The Grand Prix began before the Top 8 and Rietzl was able to draft his deck before having to report to his match against future Hall of Famer Patrick Chapin. He had to take a match loss in the first round of the Grand Prix while he was busy dispatching Chapin in three quick games. He would continue to play Grand Prix matches sandwiched around his semifinals and the Feature Match area was modified so he could play in both events on camera. He missed out on the Top 8 for the Grand Prix—that match loss while playing in the Top 8 of the Pro Tour was the culprit—but he made it as far as the finals of the PT before losing to another eventual Hall of Famer in Ben Stark. On the weekend, Rietzl played in 31 rounds of tournament Magic and posted a 24–6–1 record.

"The craziest, most exhausting, exhilarating week of gaming in my life," was how he described the event. "I just wish I had mana-screwed Ben Stark two more games."

Coming into the 2012–13 season, he had already been eligible for the Hall of Fame, but it was not until he earned his fourth Top 8 at Pro Tour Theros in Dublin that the electorate rallied to include him on their ballots in sufficient concentration.

"I thought I had a shot. I had a huge advantage in that some of my closest friends in Magic are respected pillars of the community with large megaphones," said Rietzl of the many people advocating for voters to include him on their ballots. Of course, the Pro Tour Theros Top 8 competitor let his results do the talking for him. "Since last year, I've made one PT Top 8, one GP Top 8, and one PT Top 16. I think a lot of my friends were looking for an excuse to include me on their ballots, and this helped them justify it."

Rietzl has maintained a Platinum membership in the Pro Tour Players Club and will continue to pursue that level of play for the foreseeable future. Despite that, knowing he is qualified for any and all upcoming Pro Tours is a relief for the Pro Tour Amsterdam champion, who already struggles to balance playing the game at a high level with his full-time job.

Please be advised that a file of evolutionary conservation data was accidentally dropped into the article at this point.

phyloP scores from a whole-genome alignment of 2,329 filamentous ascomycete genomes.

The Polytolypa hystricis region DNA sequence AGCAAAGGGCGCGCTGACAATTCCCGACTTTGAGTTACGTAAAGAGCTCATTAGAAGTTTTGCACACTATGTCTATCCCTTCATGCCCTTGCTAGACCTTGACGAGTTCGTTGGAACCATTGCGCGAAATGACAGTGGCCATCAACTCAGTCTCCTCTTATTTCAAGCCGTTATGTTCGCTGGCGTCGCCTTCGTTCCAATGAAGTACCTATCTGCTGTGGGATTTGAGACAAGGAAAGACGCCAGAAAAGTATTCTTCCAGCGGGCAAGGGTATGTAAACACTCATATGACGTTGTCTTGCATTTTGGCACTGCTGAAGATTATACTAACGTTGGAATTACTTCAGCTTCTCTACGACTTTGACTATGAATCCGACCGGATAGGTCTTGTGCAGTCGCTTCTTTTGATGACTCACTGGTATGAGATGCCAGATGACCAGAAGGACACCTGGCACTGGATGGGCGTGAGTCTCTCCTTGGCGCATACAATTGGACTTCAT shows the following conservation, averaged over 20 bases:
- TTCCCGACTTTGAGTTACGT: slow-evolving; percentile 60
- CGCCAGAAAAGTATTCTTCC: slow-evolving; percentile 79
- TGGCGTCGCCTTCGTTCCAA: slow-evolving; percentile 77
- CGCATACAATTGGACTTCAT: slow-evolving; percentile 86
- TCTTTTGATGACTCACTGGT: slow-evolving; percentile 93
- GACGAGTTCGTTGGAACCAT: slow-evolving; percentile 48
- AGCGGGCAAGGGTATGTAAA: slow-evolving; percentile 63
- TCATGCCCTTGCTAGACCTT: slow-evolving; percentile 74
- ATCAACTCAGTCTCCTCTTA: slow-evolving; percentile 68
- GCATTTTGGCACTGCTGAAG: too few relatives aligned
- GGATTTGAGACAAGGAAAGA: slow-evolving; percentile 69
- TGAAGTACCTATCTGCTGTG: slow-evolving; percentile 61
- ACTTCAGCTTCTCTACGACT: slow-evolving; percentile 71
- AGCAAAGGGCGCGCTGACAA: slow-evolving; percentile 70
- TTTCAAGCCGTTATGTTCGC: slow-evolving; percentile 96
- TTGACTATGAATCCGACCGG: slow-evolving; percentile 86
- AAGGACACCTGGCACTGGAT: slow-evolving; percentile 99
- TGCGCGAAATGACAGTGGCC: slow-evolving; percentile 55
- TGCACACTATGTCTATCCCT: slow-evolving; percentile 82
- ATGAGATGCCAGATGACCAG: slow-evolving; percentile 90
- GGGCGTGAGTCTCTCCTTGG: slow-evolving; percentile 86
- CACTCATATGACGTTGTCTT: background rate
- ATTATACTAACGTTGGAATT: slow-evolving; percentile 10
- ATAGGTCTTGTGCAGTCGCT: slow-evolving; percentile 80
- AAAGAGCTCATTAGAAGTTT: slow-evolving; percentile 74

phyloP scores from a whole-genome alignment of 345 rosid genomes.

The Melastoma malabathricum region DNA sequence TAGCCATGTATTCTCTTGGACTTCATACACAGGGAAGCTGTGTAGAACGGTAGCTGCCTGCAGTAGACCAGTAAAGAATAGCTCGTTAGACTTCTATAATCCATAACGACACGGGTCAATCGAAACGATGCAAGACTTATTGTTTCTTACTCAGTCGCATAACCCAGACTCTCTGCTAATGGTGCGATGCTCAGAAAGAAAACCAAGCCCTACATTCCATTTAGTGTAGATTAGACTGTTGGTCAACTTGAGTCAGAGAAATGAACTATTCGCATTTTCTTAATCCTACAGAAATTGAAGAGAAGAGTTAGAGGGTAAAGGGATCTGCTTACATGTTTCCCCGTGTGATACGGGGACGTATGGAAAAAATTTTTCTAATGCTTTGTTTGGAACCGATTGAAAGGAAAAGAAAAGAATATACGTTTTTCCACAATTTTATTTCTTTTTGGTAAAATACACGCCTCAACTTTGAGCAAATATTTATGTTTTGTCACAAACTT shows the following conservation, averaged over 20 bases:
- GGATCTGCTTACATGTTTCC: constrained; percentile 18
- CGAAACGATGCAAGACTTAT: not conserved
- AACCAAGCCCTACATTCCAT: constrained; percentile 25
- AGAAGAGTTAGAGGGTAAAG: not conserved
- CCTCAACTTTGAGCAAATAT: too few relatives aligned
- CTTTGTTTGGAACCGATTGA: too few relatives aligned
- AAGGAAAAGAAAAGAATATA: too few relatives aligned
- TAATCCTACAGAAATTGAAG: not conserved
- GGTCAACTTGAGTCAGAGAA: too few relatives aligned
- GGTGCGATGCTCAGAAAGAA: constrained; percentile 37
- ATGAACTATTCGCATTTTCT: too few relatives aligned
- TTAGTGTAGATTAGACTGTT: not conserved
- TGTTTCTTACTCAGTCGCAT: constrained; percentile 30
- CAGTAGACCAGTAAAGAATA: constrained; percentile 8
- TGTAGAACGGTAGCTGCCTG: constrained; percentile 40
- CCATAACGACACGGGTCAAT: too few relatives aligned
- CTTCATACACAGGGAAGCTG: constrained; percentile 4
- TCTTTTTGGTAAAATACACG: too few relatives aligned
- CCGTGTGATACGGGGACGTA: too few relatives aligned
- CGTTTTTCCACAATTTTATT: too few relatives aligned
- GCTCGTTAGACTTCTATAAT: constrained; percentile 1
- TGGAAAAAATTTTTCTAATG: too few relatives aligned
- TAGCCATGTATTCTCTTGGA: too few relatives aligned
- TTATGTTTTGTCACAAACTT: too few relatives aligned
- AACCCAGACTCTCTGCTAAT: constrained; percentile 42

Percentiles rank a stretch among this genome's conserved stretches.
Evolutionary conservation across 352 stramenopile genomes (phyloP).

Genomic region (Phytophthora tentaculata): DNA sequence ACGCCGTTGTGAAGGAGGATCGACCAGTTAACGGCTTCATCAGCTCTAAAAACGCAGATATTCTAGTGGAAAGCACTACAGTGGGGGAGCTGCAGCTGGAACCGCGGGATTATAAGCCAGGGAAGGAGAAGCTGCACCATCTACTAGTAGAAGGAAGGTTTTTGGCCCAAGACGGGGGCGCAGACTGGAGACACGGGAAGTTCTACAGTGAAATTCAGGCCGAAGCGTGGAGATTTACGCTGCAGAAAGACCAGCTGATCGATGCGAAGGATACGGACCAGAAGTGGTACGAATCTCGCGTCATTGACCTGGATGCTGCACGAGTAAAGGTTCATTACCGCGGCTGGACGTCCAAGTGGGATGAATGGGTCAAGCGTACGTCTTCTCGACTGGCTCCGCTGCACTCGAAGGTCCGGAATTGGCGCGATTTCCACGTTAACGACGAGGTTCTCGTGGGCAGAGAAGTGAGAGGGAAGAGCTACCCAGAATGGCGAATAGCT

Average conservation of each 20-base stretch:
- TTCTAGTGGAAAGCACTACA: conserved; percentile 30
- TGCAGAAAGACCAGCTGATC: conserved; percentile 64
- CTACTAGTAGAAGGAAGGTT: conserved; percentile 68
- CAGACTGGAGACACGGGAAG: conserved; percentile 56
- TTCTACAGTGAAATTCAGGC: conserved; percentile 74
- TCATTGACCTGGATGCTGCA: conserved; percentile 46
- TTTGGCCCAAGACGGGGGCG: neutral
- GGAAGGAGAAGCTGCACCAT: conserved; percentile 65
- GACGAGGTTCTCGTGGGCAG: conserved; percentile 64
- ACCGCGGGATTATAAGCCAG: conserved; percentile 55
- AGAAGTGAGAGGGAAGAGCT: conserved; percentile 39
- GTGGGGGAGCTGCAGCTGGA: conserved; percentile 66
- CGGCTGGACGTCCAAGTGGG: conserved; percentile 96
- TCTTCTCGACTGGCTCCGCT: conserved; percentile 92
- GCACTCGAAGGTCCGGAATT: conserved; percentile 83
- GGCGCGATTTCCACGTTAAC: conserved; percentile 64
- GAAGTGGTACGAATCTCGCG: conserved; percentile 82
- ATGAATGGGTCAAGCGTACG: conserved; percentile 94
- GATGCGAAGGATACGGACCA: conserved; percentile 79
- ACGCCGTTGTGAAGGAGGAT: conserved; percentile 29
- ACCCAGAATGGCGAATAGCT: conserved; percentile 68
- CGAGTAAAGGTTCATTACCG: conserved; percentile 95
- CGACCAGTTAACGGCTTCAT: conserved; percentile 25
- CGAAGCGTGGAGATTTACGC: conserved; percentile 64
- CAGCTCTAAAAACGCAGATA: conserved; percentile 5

"As I move into the 'buying a house and raising a family' portion of my life, it's awesome to know I'll always be able to come back and pop in on a Pro Tour from time to time and crack some jokes and packs," he said.

Rietzl was humbled by the honor—one that he was not certain he was worthy of.

"I can play pretty well sometimes, I think, but I've obviously run significantly above expectation in some high-leverage situations throughout my career. The one thing I learned throughout this voting process was that everything you do has meaning. The things I've done throughout my life in Magic, whether positive or negative, have all been remembered by someone. They've all had an impact. If anything, I'm reminded to keep treating people with respect and appreciating every day. I'm a lucky guy."

When given the opportunity to offer thanks, Rietzl named his parents, who always supported his hobby and would not only drive him to events as a kid but even sometimes flew with him.

"I'd like to thank my girlfriend Kat, of course, who is so supportive and understanding when I have to be away," he continued. "But I also want to thank my two grandfathers. My grandpa Cameron has advanced degrees in mathematics and strategy and is a man of impeccable integrity and with an incredible sense of humor. And my Opa is a man with a lifelong love of games, especially cards. He taught me to live life with joy every day and that how you do something is more important than winning or losing. I hope I've made them proud."

Career Statistics

By Format

Format W L D Matches Win %
Limited 357 218 11 586 62.10%
Constructed 350 224 27 601 61.00%
Total 707 442 38 1187 61.50%

By Event Type

Event W L D Matches Win %
Pro Tour 266 188 12 466 58.60%
Grand Prix 441 254 26 721 63.50%
Total 707 442 38 1187 61.50%